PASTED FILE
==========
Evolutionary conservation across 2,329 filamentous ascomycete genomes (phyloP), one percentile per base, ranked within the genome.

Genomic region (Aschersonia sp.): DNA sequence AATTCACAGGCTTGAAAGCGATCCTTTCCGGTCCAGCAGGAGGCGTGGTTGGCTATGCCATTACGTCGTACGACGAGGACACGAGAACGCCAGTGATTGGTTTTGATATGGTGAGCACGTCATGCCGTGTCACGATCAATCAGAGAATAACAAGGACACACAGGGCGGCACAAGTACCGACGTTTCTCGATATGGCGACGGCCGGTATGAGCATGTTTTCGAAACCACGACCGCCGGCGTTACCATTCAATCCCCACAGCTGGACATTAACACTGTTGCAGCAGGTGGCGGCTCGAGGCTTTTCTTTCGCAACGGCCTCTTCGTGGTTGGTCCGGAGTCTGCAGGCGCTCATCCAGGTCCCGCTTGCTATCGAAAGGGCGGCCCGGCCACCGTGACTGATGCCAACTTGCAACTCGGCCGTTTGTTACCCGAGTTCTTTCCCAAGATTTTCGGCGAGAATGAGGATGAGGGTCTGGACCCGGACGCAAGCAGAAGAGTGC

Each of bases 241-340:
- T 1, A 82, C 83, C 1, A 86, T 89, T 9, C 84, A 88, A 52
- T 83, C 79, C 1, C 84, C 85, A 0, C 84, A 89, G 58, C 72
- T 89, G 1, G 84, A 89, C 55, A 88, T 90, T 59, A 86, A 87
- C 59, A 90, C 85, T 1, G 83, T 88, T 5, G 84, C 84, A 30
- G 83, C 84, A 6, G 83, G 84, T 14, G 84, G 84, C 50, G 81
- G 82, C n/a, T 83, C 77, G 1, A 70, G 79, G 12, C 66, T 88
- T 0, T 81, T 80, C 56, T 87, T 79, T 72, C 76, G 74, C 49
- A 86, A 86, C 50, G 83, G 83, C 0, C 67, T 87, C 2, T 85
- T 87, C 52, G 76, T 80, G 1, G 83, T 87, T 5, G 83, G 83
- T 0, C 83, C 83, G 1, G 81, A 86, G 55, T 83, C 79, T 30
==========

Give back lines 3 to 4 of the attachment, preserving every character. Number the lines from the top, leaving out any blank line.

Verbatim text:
Each of bases 241-340:
- T 1, A 82, C 83, C 1, A 86, T 89, T 9, C 84, A 88, A 52